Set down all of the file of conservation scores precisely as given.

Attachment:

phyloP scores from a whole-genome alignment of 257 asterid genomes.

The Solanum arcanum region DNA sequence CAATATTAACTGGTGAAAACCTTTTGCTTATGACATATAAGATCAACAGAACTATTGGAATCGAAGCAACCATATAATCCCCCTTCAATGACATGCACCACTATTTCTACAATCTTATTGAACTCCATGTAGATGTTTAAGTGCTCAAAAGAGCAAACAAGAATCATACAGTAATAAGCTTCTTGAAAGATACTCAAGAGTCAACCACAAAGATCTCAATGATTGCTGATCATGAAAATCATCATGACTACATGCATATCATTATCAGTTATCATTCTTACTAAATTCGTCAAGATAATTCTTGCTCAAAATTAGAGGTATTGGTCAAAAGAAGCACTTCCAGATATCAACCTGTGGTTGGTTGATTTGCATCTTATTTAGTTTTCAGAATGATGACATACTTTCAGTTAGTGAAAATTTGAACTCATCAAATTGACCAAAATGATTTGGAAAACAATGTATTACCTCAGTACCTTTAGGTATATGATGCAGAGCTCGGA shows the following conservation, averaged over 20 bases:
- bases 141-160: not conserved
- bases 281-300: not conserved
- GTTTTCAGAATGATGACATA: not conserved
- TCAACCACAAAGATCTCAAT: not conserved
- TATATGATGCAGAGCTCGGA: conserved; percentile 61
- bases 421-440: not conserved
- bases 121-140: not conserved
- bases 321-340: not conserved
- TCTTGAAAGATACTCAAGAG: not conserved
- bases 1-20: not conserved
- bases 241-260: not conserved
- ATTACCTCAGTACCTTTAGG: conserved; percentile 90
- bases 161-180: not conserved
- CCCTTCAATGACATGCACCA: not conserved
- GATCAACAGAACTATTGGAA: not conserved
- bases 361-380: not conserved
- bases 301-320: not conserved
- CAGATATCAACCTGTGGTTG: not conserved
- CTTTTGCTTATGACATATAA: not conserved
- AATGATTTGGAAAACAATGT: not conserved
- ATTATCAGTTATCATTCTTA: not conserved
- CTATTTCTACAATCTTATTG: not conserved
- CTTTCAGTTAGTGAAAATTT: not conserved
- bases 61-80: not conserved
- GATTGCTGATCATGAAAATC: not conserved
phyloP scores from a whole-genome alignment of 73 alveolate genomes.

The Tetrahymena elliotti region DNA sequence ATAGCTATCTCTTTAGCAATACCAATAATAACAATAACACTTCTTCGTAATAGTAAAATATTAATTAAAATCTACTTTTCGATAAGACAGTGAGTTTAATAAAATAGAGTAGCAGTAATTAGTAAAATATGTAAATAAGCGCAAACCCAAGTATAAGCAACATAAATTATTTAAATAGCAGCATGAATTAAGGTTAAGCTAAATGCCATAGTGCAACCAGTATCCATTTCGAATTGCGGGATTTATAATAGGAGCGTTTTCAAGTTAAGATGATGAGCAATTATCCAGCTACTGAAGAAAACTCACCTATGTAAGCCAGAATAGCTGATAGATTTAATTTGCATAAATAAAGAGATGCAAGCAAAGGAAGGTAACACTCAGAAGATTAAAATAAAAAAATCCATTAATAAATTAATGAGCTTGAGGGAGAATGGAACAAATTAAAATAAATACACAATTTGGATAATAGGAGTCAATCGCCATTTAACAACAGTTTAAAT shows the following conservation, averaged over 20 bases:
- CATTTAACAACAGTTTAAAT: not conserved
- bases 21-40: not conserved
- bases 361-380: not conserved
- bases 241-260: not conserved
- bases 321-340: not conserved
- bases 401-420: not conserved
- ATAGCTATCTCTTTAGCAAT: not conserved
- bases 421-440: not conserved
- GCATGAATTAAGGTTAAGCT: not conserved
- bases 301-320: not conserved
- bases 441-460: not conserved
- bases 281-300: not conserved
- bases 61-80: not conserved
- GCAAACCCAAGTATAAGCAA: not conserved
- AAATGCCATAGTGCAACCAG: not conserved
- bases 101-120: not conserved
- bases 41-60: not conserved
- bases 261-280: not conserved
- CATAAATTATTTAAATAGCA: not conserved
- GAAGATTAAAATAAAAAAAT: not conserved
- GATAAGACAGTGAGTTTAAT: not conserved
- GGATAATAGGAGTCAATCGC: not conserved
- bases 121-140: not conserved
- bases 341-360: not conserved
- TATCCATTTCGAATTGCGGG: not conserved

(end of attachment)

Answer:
phyloP scores from a whole-genome alignment of 257 asterid genomes.

The Solanum arcanum region DNA sequence CAATATTAACTGGTGAAAACCTTTTGCTTATGACATATAAGATCAACAGAACTATTGGAATCGAAGCAACCATATAATCCCCCTTCAATGACATGCACCACTATTTCTACAATCTTATTGAACTCCATGTAGATGTTTAAGTGCTCAAAAGAGCAAACAAGAATCATACAGTAATAAGCTTCTTGAAAGATACTCAAGAGTCAACCACAAAGATCTCAATGATTGCTGATCATGAAAATCATCATGACTACATGCATATCATTATCAGTTATCATTCTTACTAAATTCGTCAAGATAATTCTTGCTCAAAATTAGAGGTATTGGTCAAAAGAAGCACTTCCAGATATCAACCTGTGGTTGGTTGATTTGCATCTTATTTAGTTTTCAGAATGATGACATACTTTCAGTTAGTGAAAATTTGAACTCATCAAATTGACCAAAATGATTTGGAAAACAATGTATTACCTCAGTACCTTTAGGTATATGATGCAGAGCTCGGA shows the following conservation, averaged over 20 bases:
- bases 141-160: not conserved
- bases 281-300: not conserved
- GTTTTCAGAATGATGACATA: not conserved
- TCAACCACAAAGATCTCAAT: not conserved
- TATATGATGCAGAGCTCGGA: conserved; percentile 61
- bases 421-440: not conserved
- bases 121-140: not conserved
- bases 321-340: not conserved
- TCTTGAAAGATACTCAAGAG: not conserved
- bases 1-20: not conserved
- bases 241-260: not conserved
- ATTACCTCAGTACCTTTAGG: conserved; percentile 90
- bases 161-180: not conserved
- CCCTTCAATGACATGCACCA: not conserved
- GATCAACAGAACTATTGGAA: not conserved
- bases 361-380: not conserved
- bases 301-320: not conserved
- CAGATATCAACCTGTGGTTG: not conserved
- CTTTTGCTTATGACATATAA: not conserved
- AATGATTTGGAAAACAATGT: not conserved
- ATTATCAGTTATCATTCTTA: not conserved
- CTATTTCTACAATCTTATTG: not conserved
- CTTTCAGTTAGTGAAAATTT: not conserved
- bases 61-80: not conserved
- GATTGCTGATCATGAAAATC: not conserved
phyloP scores from a whole-genome alignment of 73 alveolate genomes.

The Tetrahymena elliotti region DNA sequence ATAGCTATCTCTTTAGCAATACCAATAATAACAATAACACTTCTTCGTAATAGTAAAATATTAATTAAAATCTACTTTTCGATAAGACAGTGAGTTTAATAAAATAGAGTAGCAGTAATTAGTAAAATATGTAAATAAGCGCAAACCCAAGTATAAGCAACATAAATTATTTAAATAGCAGCATGAATTAAGGTTAAGCTAAATGCCATAGTGCAACCAGTATCCATTTCGAATTGCGGGATTTATAATAGGAGCGTTTTCAAGTTAAGATGATGAGCAATTATCCAGCTACTGAAGAAAACTCACCTATGTAAGCCAGAATAGCTGATAGATTTAATTTGCATAAATAAAGAGATGCAAGCAAAGGAAGGTAACACTCAGAAGATTAAAATAAAAAAATCCATTAATAAATTAATGAGCTTGAGGGAGAATGGAACAAATTAAAATAAATACACAATTTGGATAATAGGAGTCAATCGCCATTTAACAACAGTTTAAAT shows the following conservation, averaged over 20 bases:
- CATTTAACAACAGTTTAAAT: not conserved
- bases 21-40: not conserved
- bases 361-380: not conserved
- bases 241-260: not conserved
- bases 321-340: not conserved
- bases 401-420: not conserved
- ATAGCTATCTCTTTAGCAAT: not conserved
- bases 421-440: not conserved
- GCATGAATTAAGGTTAAGCT: not conserved
- bases 301-320: not conserved
- bases 441-460: not conserved
- bases 281-300: not conserved
- bases 61-80: not conserved
- GCAAACCCAAGTATAAGCAA: not conserved
- AAATGCCATAGTGCAACCAG: not conserved
- bases 101-120: not conserved
- bases 41-60: not conserved
- bases 261-280: not conserved
- CATAAATTATTTAAATAGCA: not conserved
- GAAGATTAAAATAAAAAAAT: not conserved
- GATAAGACAGTGAGTTTAAT: not conserved
- GGATAATAGGAGTCAATCGC: not conserved
- bases 121-140: not conserved
- bases 341-360: not conserved
- TATCCATTTCGAATTGCGGG: not conserved